With one week to go, Ogre Designer’s Edition has charged in the lead as the front runner for the prestigious award of the most successful boardgame kickstarter campaign ever. Currently sitting at $500,000 (to help our readers visualise this, 500k worth of 1 dollar bills would weigh just over half a ton) it shows no signs of stopping. To discuss the tremendous success of this classic game, Steve Jackson creator of Ogre, Car Wars and Munchkin has graciously taken a bit of time out of his busy schedule to answer a few questions.

Currently almost $535K, but who’s counting? Oh, wait . . . a LOT of us are counting . . .

Steve, thank you so much for speaking to us, first of all did you have any idea about how successful Ogre would be? Did you imagine it to take off like it has done?

In a word, no. I knew we had strong support but I didn’t expect it to be so very deep. I would have been delighted to hit $200,000, which was why that was where we set the “two boards become four” stretch goal. When we blew past $400,000, I was just beyond bogglement.

Currently, Ogre stands at 2,500% of its original campaign value. Why do you think that this reprint of the very first game you ever designed back in 1977 has been so successful?

Well, if I say so myself, it’s a good game. And its original release came during a period when a lot of people were just entering the hobby. They enjoyed it and played it over and over. And, from the mail I am getting, that’s why so many of them are ordering it now. It’s a good part of their memories from 20 or 30 years ago, and now they’d like to play it again, but with the type bigger so they can still read it . . .

If you had not been able to use Kickstarter or a similar crowd funding service, what would be the fate of Ogre now?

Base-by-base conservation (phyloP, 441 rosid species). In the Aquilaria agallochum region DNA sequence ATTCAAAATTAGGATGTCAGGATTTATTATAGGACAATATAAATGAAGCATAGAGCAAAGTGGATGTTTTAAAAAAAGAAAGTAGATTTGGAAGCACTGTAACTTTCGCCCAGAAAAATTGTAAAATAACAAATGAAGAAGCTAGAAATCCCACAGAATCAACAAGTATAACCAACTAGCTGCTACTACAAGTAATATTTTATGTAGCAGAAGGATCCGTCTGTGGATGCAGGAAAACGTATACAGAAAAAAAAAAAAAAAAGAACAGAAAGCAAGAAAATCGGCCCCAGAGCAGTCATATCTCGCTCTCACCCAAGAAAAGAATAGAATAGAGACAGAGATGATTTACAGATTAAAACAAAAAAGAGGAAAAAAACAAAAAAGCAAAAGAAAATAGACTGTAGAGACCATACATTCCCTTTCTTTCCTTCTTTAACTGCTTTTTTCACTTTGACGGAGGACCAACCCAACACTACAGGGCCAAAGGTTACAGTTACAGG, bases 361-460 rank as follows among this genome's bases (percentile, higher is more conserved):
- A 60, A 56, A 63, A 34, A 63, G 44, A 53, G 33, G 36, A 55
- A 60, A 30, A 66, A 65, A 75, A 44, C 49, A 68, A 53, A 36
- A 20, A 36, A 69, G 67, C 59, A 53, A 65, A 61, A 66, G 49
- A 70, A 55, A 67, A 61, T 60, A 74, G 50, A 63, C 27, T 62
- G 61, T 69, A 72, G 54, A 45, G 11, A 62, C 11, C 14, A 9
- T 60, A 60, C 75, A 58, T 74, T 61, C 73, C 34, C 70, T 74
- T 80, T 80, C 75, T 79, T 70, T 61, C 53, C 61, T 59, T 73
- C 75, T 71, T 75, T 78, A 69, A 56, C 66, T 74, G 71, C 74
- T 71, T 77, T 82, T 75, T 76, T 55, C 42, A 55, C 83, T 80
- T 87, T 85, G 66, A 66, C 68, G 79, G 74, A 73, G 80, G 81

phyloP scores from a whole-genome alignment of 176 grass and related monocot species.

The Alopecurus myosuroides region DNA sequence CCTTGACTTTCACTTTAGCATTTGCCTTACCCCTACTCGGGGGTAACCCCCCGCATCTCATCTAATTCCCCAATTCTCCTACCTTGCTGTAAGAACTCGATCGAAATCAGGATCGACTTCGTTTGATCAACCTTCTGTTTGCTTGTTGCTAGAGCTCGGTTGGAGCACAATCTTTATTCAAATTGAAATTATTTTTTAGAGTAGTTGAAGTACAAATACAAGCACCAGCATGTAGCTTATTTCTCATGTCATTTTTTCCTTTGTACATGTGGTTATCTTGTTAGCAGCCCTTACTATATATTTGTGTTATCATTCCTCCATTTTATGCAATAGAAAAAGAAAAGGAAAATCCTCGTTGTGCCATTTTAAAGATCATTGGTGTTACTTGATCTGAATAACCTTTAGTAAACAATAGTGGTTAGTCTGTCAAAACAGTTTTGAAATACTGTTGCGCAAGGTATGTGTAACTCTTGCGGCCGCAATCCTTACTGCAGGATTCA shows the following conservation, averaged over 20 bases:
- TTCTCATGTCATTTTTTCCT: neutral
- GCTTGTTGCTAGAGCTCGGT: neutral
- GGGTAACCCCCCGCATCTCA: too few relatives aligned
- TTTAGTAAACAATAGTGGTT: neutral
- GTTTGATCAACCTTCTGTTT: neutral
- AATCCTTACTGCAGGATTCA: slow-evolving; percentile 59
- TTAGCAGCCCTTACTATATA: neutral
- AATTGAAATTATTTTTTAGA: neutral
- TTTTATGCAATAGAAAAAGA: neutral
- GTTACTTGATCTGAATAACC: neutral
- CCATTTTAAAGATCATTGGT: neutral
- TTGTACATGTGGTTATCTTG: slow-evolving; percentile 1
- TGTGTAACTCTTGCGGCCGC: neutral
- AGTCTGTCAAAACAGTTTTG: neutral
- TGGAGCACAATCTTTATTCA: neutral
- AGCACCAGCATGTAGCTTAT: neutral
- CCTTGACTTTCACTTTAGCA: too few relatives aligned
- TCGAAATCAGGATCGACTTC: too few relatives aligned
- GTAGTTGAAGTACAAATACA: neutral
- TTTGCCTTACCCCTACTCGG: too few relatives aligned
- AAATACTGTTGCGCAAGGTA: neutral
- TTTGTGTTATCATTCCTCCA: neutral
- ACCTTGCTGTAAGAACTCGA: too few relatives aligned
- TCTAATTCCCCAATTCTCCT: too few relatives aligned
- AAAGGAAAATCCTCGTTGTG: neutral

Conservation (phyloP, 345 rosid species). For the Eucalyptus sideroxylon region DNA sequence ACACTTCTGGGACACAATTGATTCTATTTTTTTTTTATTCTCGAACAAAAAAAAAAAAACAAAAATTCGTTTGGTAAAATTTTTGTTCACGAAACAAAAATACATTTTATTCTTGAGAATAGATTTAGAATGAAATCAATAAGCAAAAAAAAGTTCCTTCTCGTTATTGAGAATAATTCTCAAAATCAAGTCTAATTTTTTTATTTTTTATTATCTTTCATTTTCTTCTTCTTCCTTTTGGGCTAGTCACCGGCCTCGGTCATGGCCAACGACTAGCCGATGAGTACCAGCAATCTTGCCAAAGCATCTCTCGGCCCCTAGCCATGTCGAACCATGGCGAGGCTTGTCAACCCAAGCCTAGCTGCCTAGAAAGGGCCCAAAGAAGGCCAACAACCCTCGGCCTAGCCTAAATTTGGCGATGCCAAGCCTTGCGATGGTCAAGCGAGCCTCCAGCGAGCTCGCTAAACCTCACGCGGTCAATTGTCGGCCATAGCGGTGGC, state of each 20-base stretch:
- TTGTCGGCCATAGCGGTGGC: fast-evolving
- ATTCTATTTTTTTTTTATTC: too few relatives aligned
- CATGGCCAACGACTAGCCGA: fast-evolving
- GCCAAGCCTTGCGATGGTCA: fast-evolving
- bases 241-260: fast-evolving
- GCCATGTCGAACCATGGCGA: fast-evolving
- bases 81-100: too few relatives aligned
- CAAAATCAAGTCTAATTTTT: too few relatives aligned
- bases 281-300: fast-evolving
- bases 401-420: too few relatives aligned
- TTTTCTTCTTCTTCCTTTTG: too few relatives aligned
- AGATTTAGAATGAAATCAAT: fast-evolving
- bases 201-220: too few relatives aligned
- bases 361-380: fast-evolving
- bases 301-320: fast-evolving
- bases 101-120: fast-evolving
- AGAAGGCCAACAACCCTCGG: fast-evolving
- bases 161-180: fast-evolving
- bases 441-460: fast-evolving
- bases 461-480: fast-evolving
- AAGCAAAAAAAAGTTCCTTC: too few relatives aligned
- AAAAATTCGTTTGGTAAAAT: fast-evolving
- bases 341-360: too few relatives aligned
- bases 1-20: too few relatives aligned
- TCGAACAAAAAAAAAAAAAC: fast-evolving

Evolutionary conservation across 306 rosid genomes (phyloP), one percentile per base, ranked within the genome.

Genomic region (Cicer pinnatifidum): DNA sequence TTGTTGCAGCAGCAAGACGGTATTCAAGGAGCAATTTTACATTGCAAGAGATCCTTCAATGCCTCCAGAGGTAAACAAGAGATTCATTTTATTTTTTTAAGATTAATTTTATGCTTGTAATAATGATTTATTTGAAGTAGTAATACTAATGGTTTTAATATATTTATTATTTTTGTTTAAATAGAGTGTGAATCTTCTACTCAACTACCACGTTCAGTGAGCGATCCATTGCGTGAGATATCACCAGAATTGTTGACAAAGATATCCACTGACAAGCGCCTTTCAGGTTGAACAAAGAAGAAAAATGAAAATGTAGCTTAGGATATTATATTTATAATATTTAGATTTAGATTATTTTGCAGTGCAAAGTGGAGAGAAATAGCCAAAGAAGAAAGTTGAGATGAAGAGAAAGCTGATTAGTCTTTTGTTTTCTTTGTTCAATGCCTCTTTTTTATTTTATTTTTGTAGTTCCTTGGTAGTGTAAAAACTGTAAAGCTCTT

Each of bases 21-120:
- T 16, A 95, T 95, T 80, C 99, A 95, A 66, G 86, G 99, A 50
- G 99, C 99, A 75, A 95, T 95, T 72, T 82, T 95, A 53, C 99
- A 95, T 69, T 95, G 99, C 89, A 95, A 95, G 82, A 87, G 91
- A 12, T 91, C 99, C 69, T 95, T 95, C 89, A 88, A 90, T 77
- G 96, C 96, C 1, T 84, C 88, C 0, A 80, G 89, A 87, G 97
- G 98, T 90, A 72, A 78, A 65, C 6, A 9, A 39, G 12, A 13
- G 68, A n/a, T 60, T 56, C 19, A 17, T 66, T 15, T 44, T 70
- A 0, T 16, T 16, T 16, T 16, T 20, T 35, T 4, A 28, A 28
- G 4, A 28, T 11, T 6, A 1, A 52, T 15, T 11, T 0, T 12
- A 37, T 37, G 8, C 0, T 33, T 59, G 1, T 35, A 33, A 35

We were going to do it anyway. We were going to print 3,000 copies, with a lot less stuff in the box, and we didn’t expect ever to do a supplement. Given the enthusiasm we are seeing, I expect we would have sold those 3,000 pretty quickly, been faced with requests to reprint, and not felt able to do it. So this is all around better.

Now the support for Ogre is so encouraging – what is in the future for our colossal, intelligent mega-tanks?

We have already committed, based on hitting stretch goals, to a supplement, a number of extras, SOME kind of digital game, and a re-release of the miniatures. We all have to hang on and see what’s next.

Some smaller game designers and publishers might say that Steve Jackson Games is already such a successful and mainstream company. What would you say to those that feel that Kickstarter should be a place only for smaller companies and more unknown talent?

I’d say to them “You’re wrong.” Maybe even “You’re very wrong!” There’s a very good article here: http://lefsetz.com/wordpress/index.php/archives/2012/05/01/kickstarter-2/   that talks about this point. It wouldn’t surprise me to see some of the world’s top entertainment talent using Kickstarter soon.

I should also point out: If Kickstarter were to become a protected garden limited to small projects and unknown talent, we’d instantly see the emergence of a “Big Kickstarter” to meet the needs of higher-profile creators . . . and that “Big Kickstarter” would soon get all the viewers, and the hopeful beginners would move to the place with the bigger audience, and the original Kickstarter would wither. As it is, though, Kickstarter is very democratic. Every project gets the same amount of space to fill with its appeal. Supporters read that appeal and judge for themselves.

Now you have seen the success of Ogre’s reappearance via Kickstarter, what would you say to your fans that are very keen for a similar rerun of your other classic games like Car Wars?

I don’t think they will be disappointed  :)